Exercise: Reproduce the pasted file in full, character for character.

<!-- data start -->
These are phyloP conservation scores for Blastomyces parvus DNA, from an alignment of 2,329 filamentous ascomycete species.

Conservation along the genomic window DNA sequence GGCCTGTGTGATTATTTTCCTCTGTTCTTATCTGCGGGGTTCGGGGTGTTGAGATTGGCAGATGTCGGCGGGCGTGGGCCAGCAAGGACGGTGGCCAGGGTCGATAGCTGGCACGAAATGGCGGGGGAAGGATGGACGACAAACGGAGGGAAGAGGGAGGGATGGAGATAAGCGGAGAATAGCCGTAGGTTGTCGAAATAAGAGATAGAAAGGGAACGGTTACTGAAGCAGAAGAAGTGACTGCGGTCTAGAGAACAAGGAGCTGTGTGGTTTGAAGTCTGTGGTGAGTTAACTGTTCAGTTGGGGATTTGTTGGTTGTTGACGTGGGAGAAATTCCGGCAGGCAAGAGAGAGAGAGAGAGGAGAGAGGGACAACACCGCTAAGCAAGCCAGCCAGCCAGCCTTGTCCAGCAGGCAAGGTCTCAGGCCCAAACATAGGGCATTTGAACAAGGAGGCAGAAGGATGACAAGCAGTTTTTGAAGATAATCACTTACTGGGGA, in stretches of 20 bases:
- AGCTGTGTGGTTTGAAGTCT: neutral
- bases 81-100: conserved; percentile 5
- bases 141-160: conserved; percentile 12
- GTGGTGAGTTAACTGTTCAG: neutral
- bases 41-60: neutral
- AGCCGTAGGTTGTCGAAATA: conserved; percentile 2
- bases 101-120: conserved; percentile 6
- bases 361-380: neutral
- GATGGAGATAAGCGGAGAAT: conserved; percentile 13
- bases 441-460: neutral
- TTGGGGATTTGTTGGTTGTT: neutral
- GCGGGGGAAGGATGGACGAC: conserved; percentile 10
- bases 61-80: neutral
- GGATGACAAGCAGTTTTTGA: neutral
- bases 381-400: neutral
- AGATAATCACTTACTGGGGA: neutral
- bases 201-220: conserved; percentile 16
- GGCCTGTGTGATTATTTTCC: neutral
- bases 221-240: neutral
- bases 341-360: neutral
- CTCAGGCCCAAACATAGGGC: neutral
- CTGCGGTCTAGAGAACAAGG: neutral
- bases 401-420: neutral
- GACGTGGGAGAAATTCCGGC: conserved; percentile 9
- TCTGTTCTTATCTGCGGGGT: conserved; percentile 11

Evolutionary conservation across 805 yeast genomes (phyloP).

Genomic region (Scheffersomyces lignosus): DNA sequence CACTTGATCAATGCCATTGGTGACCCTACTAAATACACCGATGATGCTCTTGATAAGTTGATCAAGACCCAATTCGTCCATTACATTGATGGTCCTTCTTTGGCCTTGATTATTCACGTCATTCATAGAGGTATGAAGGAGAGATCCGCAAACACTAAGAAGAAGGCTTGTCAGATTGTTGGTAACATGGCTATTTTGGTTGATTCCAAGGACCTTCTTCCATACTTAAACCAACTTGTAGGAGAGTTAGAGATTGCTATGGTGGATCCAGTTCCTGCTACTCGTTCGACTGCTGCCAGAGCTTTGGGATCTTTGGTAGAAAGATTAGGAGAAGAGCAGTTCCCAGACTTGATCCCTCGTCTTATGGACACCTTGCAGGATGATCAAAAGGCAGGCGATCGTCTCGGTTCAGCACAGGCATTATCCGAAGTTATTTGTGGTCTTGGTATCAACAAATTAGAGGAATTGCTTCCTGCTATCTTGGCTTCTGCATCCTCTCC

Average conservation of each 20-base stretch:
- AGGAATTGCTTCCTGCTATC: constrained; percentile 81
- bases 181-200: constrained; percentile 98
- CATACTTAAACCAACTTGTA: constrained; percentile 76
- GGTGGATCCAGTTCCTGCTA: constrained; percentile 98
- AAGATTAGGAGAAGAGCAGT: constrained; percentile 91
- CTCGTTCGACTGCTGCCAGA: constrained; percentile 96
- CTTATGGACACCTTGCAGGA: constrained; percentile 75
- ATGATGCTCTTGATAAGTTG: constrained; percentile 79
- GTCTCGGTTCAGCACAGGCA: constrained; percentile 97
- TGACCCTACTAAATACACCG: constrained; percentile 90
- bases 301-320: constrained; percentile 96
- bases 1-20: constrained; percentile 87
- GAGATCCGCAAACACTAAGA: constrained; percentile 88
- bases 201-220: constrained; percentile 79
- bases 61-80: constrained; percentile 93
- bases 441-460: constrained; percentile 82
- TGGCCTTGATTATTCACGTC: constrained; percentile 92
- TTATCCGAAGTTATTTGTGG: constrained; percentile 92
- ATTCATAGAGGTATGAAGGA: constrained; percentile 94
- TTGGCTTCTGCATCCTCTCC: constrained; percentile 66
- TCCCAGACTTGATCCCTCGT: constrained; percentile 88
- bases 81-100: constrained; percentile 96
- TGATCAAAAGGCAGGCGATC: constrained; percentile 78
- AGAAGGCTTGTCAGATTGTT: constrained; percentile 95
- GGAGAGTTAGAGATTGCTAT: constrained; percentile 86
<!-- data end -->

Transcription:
These are phyloP conservation scores for Blastomyces parvus DNA, from an alignment of 2,329 filamentous ascomycete species.

Conservation along the genomic window DNA sequence GGCCTGTGTGATTATTTTCCTCTGTTCTTATCTGCGGGGTTCGGGGTGTTGAGATTGGCAGATGTCGGCGGGCGTGGGCCAGCAAGGACGGTGGCCAGGGTCGATAGCTGGCACGAAATGGCGGGGGAAGGATGGACGACAAACGGAGGGAAGAGGGAGGGATGGAGATAAGCGGAGAATAGCCGTAGGTTGTCGAAATAAGAGATAGAAAGGGAACGGTTACTGAAGCAGAAGAAGTGACTGCGGTCTAGAGAACAAGGAGCTGTGTGGTTTGAAGTCTGTGGTGAGTTAACTGTTCAGTTGGGGATTTGTTGGTTGTTGACGTGGGAGAAATTCCGGCAGGCAAGAGAGAGAGAGAGAGGAGAGAGGGACAACACCGCTAAGCAAGCCAGCCAGCCAGCCTTGTCCAGCAGGCAAGGTCTCAGGCCCAAACATAGGGCATTTGAACAAGGAGGCAGAAGGATGACAAGCAGTTTTTGAAGATAATCACTTACTGGGGA, in stretches of 20 bases:
- AGCTGTGTGGTTTGAAGTCT: neutral
- bases 81-100: conserved; percentile 5
- bases 141-160: conserved; percentile 12
- GTGGTGAGTTAACTGTTCAG: neutral
- bases 41-60: neutral
- AGCCGTAGGTTGTCGAAATA: conserved; percentile 2
- bases 101-120: conserved; percentile 6
- bases 361-380: neutral
- GATGGAGATAAGCGGAGAAT: conserved; percentile 13
- bases 441-460: neutral
- TTGGGGATTTGTTGGTTGTT: neutral
- GCGGGGGAAGGATGGACGAC: conserved; percentile 10
- bases 61-80: neutral
- GGATGACAAGCAGTTTTTGA: neutral
- bases 381-400: neutral
- AGATAATCACTTACTGGGGA: neutral
- bases 201-220: conserved; percentile 16
- GGCCTGTGTGATTATTTTCC: neutral
- bases 221-240: neutral
- bases 341-360: neutral
- CTCAGGCCCAAACATAGGGC: neutral
- CTGCGGTCTAGAGAACAAGG: neutral
- bases 401-420: neutral
- GACGTGGGAGAAATTCCGGC: conserved; percentile 9
- TCTGTTCTTATCTGCGGGGT: conserved; percentile 11

Evolutionary conservation across 805 yeast genomes (phyloP).

Genomic region (Scheffersomyces lignosus): DNA sequence CACTTGATCAATGCCATTGGTGACCCTACTAAATACACCGATGATGCTCTTGATAAGTTGATCAAGACCCAATTCGTCCATTACATTGATGGTCCTTCTTTGGCCTTGATTATTCACGTCATTCATAGAGGTATGAAGGAGAGATCCGCAAACACTAAGAAGAAGGCTTGTCAGATTGTTGGTAACATGGCTATTTTGGTTGATTCCAAGGACCTTCTTCCATACTTAAACCAACTTGTAGGAGAGTTAGAGATTGCTATGGTGGATCCAGTTCCTGCTACTCGTTCGACTGCTGCCAGAGCTTTGGGATCTTTGGTAGAAAGATTAGGAGAAGAGCAGTTCCCAGACTTGATCCCTCGTCTTATGGACACCTTGCAGGATGATCAAAAGGCAGGCGATCGTCTCGGTTCAGCACAGGCATTATCCGAAGTTATTTGTGGTCTTGGTATCAACAAATTAGAGGAATTGCTTCCTGCTATCTTGGCTTCTGCATCCTCTCC

Average conservation of each 20-base stretch:
- AGGAATTGCTTCCTGCTATC: constrained; percentile 81
- bases 181-200: constrained; percentile 98
- CATACTTAAACCAACTTGTA: constrained; percentile 76
- GGTGGATCCAGTTCCTGCTA: constrained; percentile 98
- AAGATTAGGAGAAGAGCAGT: constrained; percentile 91
- CTCGTTCGACTGCTGCCAGA: constrained; percentile 96
- CTTATGGACACCTTGCAGGA: constrained; percentile 75
- ATGATGCTCTTGATAAGTTG: constrained; percentile 79
- GTCTCGGTTCAGCACAGGCA: constrained; percentile 97
- TGACCCTACTAAATACACCG: constrained; percentile 90
- bases 301-320: constrained; percentile 96
- bases 1-20: constrained; percentile 87
- GAGATCCGCAAACACTAAGA: constrained; percentile 88
- bases 201-220: constrained; percentile 79
- bases 61-80: constrained; percentile 93
- bases 441-460: constrained; percentile 82
- TGGCCTTGATTATTCACGTC: constrained; percentile 92
- TTATCCGAAGTTATTTGTGG: constrained; percentile 92
- ATTCATAGAGGTATGAAGGA: constrained; percentile 94
- TTGGCTTCTGCATCCTCTCC: constrained; percentile 66
- TCCCAGACTTGATCCCTCGT: constrained; percentile 88
- bases 81-100: constrained; percentile 96
- TGATCAAAAGGCAGGCGATC: constrained; percentile 78
- AGAAGGCTTGTCAGATTGTT: constrained; percentile 95
- GGAGAGTTAGAGATTGCTAT: constrained; percentile 86